Institute of Genetics and Cancer

Zebrafish model of U8 snoRNA deficiency provides new insights into the pathology of leukoencephalopathy with calcification and cysts (Labrune syndrome)

A new publication in the American Journal of Human Genetics describes a Zebrafish model of the neurological disorder called leukoencephalopathy with calcification and cysts, or Labrune syndrome. May 2020

IGMM zebrafish facility

Leukoencephalopathy with calcification and cysts (LCC), also known as Labrune syndrome, is a rare Mendelian, autosomal recessive neurological disorder. The name LCC comes from the characteristic triad of changes seen on brain imaging of affected patients: white matter disease, intracranial calcification and cysts. LCC can present at any age from infancy to late adulthood, and is frequently associated with significant morbidity and early mortality. Studies of patients with LCC have suggested that the condition relates to a problem of the blood vessels of the brain. We previously showed that LCC occurs due to biallelic mutations in SNORD118, encoding the snoRNA U8, thereby implicating a non-protein encoding RNA in cerebrovascular homeostasis for the first time.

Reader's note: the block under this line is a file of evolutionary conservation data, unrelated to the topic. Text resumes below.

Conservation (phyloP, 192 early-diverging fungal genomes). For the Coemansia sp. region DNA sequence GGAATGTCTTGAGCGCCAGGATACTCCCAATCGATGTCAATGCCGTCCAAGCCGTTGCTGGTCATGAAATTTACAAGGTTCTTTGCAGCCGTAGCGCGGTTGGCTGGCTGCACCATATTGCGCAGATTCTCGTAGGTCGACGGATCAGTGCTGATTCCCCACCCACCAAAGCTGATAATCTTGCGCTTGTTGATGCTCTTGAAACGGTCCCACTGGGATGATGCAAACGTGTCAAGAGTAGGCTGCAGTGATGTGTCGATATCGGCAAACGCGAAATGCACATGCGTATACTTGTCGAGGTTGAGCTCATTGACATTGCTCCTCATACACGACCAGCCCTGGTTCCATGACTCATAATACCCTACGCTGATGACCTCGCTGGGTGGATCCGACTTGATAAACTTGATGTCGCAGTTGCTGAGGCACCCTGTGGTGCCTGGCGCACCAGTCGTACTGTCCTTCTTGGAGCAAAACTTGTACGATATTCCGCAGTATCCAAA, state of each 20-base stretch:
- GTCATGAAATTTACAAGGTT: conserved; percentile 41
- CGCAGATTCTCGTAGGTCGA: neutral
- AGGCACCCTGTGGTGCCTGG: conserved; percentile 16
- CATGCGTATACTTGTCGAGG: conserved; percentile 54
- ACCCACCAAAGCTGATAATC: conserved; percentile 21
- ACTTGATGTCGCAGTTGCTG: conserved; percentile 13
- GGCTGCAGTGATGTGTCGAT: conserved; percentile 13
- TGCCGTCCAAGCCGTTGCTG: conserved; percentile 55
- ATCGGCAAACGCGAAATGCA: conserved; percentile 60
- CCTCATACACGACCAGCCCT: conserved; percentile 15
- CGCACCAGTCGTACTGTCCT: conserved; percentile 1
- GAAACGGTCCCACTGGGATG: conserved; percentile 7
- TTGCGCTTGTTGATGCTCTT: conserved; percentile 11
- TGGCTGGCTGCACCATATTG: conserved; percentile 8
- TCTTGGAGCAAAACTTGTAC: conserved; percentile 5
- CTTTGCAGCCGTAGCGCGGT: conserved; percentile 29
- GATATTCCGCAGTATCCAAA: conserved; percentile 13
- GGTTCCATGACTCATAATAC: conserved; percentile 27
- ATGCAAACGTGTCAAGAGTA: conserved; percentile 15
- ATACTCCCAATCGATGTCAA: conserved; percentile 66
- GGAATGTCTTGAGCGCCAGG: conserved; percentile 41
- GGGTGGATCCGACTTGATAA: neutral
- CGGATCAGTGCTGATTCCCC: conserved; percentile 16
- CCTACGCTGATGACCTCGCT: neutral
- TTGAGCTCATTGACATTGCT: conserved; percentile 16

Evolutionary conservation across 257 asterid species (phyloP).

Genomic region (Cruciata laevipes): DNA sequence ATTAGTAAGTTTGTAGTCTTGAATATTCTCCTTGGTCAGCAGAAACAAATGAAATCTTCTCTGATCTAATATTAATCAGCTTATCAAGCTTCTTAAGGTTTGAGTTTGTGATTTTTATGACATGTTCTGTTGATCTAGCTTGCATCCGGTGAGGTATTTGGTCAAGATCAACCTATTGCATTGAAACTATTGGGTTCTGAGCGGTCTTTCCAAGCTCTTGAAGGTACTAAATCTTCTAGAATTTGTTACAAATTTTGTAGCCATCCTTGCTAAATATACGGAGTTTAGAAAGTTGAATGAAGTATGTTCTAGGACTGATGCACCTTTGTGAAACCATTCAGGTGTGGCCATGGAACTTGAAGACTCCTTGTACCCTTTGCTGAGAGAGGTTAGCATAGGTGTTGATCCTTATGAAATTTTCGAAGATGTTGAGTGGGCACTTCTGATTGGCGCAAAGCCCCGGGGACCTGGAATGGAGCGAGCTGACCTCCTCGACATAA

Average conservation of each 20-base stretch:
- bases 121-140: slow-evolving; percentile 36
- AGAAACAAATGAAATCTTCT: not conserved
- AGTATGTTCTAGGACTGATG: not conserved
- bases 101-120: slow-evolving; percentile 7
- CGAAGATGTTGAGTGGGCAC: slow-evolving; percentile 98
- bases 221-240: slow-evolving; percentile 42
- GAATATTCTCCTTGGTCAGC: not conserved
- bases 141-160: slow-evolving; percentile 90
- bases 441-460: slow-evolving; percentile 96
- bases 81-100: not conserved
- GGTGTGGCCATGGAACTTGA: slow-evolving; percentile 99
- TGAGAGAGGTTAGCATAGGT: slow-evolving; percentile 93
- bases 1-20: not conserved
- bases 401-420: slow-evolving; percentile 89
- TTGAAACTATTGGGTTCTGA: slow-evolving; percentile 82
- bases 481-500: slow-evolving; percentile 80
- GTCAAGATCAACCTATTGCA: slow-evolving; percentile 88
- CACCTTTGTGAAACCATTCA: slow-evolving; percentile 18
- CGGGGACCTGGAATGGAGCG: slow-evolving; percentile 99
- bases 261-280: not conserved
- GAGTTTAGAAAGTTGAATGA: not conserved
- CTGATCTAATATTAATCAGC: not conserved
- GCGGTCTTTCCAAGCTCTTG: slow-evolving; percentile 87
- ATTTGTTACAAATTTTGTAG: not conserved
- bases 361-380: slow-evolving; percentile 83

SnoRNAs (small nucleolar RNAs) are non-protein encoding RNAs required for the modification and processing of ribosomal RNA (rRNA), ribosomes representing the part of the cell involved in protein synthesis. How dysfunction of U8 results in a disturbance of the vasculature, with changes limited to the brain, remains unclear. In order to address this question, Andrew Badrock in the group of Professor Crow, working with Professor Ray O’Keefe at the University of Manchester and Professor Denis Lafontaine in Brussels, developed the first vertebrate animal model of U8 deficiency. Like human skin cells taken from patients with LCC, the zebrafish displays defects in the processing of rRNA. Importantly, having shown that human U8 can rescue the zebrafish lethal phenotype, the team were able to interrogate the activity of different patient-associated mutations, and classify mutations according to severity. Furthermore, this work identified a novel aspect of U8 processing, involving a previously unappreciated molecular interaction between the 5’ and 3’ end of precursor U8, which might be relevant to the understanding of the biology of other snoRNAs.

Labrune syndrome is a horrid disease, and we are desperately keen to find new ways of treating the disorder. This model represents a step towards that aim. We are excited to now use the fish to better understand the pathology of Labrune syndrome, and to test novel therapies.

Professor Yanick Crow


Read the paper in the American Journal of Human Genetics

Prof Yanick Crow research group website